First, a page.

Systematic genetic analysis of the PITX3 gene in patients with Parkinson disease§

Authors

  • Yi Guo MS,

    1. Center for Experimental Medicine and Department of Neurology, the Third Xiangya Hospital, Central South University, Changsha, China
    2. Department of Physiology, Xiangya Medical School, Central South University, Changsha, China
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    • Yi Guo and Wei-Dong Le contributed equally to this article.

  • Wei-Dong Le MD, PhD,

    1. Department of Neurology, Baylor College of Medicine, Houston, Texas, USA
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    • Yi Guo and Wei-Dong Le contributed equally to this article.

  • Joseph Jankovic MD,

    1. Department of Neurology, Baylor College of Medicine, Houston, Texas, USA
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  • Hua-Rong Yang MS,

    1. Center for Experimental Medicine and Department of Neurology, the Third Xiangya Hospital, Central South University, Changsha, China
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  • Hong-Bo Xu MS,

    1. Center for Experimental Medicine and Department of Neurology, the Third Xiangya Hospital, Central South University, Changsha, China
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  • Wen-Jie Xie MD,

    1. Department of Neurology, Baylor College of Medicine, Houston, Texas, USA
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  • Zhi Song MD, PhD,

    1. Center for Experimental Medicine and Department of Neurology, the Third Xiangya Hospital, Central South University, Changsha, China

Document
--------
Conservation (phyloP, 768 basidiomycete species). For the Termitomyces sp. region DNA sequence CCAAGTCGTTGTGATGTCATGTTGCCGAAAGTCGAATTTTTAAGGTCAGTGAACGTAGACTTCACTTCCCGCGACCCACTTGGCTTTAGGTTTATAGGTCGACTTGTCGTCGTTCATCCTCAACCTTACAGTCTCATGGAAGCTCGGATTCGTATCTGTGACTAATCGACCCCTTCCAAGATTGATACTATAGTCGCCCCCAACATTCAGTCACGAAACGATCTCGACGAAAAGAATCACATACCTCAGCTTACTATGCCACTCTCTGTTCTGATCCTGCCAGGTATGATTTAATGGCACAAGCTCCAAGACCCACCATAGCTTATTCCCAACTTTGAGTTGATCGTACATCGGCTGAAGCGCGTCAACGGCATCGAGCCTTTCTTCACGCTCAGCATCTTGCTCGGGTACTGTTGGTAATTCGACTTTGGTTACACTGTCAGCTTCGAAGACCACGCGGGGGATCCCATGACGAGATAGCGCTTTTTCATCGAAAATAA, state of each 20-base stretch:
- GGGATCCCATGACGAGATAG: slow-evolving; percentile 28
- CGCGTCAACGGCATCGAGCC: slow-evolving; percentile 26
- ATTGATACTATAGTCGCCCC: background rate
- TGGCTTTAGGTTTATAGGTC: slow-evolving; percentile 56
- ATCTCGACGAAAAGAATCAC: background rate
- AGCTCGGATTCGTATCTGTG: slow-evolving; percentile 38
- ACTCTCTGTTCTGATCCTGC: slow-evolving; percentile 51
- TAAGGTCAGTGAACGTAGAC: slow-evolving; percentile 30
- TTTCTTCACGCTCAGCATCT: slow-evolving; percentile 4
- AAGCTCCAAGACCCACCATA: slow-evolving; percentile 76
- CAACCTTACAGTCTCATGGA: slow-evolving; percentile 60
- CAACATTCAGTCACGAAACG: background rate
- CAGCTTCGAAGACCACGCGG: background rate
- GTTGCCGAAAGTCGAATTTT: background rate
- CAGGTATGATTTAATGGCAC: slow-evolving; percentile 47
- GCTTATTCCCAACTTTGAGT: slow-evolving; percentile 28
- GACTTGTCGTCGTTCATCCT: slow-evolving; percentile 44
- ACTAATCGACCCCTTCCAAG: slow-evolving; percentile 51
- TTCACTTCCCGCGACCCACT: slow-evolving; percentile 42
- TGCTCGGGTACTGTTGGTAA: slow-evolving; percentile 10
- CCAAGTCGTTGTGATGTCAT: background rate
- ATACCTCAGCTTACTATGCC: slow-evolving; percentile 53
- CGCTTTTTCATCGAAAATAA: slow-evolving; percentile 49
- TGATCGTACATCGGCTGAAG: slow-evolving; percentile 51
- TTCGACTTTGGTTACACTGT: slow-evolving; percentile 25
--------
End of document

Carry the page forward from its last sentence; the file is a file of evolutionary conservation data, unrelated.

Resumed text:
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  • Hao Deng MD, PhD

    Corresponding author
    1. Center for Experimental Medicine and Department of Neurology, the Third Xiangya Hospital, Central South University, Changsha, China
    2. Department of Neurology, Baylor College of Medicine, Houston, Texas, USA
    • Professor of Center for Experimental Medicine and Professor of Neurology, Vice Director of Center for Experimental Medicine, the Third Xiangya Hospital, Central South University, 138 Tongzipo Road, Changsha, Hunan 410013, China
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  • Relevant conflicts of interest/financial disclosures: Nothing to report.

  • This work was supported by Central South University, Changsha, China, and Baylor College of Medicine, Houston, Texas.

  • §

    Full financial disclosures and author roles may be found in the online version of this article.

Abstract

Background:

Paired-like homodomain transcription factor 3 has been found to be important for the differentiation and survival of midbrain dopaminergic neurons.

Methods:

To determine whether genetic variation in the coding region of the paired-like homodomain transcription factor 3 gene plays a role in Parkinson's disease, genetic analysis was performed in 112 patients with Parkinson's disease.

Results:

We did not identify any mutations except rs2281983, but when we extended the analysis of rs2281983 and 2 intron variants (rs4919621 and rs3758549) in 336 patients with Parkinson's disease and 244 controls, we found that rs2281983 and rs4919621 appeared to confer susceptibility to Parkinson's disease, especially in early-onset Parkinson's disease and familial Parkinson's disease. © 2011 Movement Disorder Society

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